Review by darthjulian
"Revolutionary racing experience"
When Nintendo finally released the Super Nintendo after their glorious years with the 8-Bit super-machine NES, not only did they want to outclass the console´s predecessor in terms of technical aspects, but also their biggest competitor Sega and their 16-Bit machine, the Sega Genesis. And the most notable feature that helped Nintendo to showcase the superiority of their machine was perhaps the mode 7 3D effect, and F-Zero was one of the first and most impressive examples for the use of this feature.
However, more on that later. Let´s start with the gameplay basics. What we have here is a normal racing game at heart, fleshed out with some unique features that made the game outstanding at its time. First and foremost, the game is set in the far future, which means that you´re not treated with the somewhat realistic and usual vehicles most racing games had back then, but with some futuristic and cool looking vehicles. The game also offers some futuristic seeming race tracks - 15 in total - that can be found in the 3 different racing leagues you can participate in, namely the so called "Knight League", "Queen League" and "King League", each of them having their own difficulty level, making the game easy to pick up for beginners and at the same time challenging for experts due to the good balance of these difficulty modes. The great controls of the game also serve their purpose and help to make F-Zero a racing experience as enjoyable as possible: they´re easy to learn and to execute, and all the time, they´re spot on and simply perfect, as we´re used to from Nintendo games. So gameplay-wise, F-Zero is without a doubt one of the best racing games on the Super Nintendo, and only the lack of a 2-player mode is a slight flaw to be found in this otherwise excellent game.
As mentioned earlier, F-Zero was one of the first games on the SNES to use the mode-7 technology, which provided the game with a then revolutionary 3D effect during the races. This means that background layers can be rotated and scaled, and by altering the scaling and positioning of the layer on a scanline-by-scanline basis, which creates the aforementioned 3D effect. And considering that this has been achieved on a console dedicated to 2D games, F-Zero is an awesome early showcase of this pseudo 3D perspective. The 3D environments that are being simulated look terrific for their time, even though they might lack detail nowadays. Even more importantly, there are few to none slowdowns to be found in the entire game, and the framerate remains constantly fluid and smooth throughout the entire game, despite the complex 3D effects. It´s an amazing achievement for such an early SNES game, and Nintendo still deserves praise for this technical revolution, as well as for the really cool sci-fi based art style of the game´s vehicles and characters.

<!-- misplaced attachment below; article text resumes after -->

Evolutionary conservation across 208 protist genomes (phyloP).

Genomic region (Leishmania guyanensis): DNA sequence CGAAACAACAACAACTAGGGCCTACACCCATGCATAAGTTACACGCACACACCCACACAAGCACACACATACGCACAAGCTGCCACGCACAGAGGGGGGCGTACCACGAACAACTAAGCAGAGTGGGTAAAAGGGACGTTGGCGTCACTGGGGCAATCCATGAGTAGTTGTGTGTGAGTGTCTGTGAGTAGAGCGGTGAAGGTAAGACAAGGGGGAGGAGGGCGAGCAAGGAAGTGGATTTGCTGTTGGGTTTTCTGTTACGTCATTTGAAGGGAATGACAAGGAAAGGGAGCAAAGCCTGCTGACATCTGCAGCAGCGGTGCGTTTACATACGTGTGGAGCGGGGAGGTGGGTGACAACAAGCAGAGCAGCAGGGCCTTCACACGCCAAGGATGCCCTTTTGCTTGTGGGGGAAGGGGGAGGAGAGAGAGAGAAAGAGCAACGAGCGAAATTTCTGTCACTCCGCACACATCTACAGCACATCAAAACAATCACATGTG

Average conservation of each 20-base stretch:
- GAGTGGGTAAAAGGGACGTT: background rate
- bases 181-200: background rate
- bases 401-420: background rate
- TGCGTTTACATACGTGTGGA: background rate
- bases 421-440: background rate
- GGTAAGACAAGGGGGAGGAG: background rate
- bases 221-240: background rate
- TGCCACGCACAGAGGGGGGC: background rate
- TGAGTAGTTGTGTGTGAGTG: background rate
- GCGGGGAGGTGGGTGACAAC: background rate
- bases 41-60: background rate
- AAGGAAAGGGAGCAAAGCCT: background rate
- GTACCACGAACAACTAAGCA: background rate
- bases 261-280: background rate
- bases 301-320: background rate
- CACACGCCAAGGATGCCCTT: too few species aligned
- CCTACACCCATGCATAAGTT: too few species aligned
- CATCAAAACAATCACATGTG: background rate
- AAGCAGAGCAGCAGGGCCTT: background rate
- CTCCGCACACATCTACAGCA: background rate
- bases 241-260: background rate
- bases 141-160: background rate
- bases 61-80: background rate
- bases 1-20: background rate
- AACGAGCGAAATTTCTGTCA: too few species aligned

Equally impressive is the game´s soundtrack, featuring futuristic rock-music that perfectly fits the atmosphere of the game, and the variety of different musical tracks is more than satisfying. Surprisingly, the sound quality of the music is truly excellent and crystal clear coming through the TV speakers, showing the advantages of the SNES in the sound department in a remarkable way. The sound effects of your vehicles are very cool, too, and in a certain way helpful as well, since the game´s sound has stereo quality, which means that you can actually hear whether an opponent behind you is approaching from the left or the right. All in all, the sound in F-Zero is a testament to Nintendo´s abilities as a developer, making the game a true technical masterpiece.
So, in the end, F-Zero really does deserve its status as a revolutionary SNES classic. Not only are the graphics and the music simply astounding and impressive, the gameplay also fully delivers in every single way. It´s a must-buy no SNES fan should miss; a game that is worthy of being in every video gamer´s collection.
Reviewer's Score: 9/10 | Originally Posted: 11/17/06
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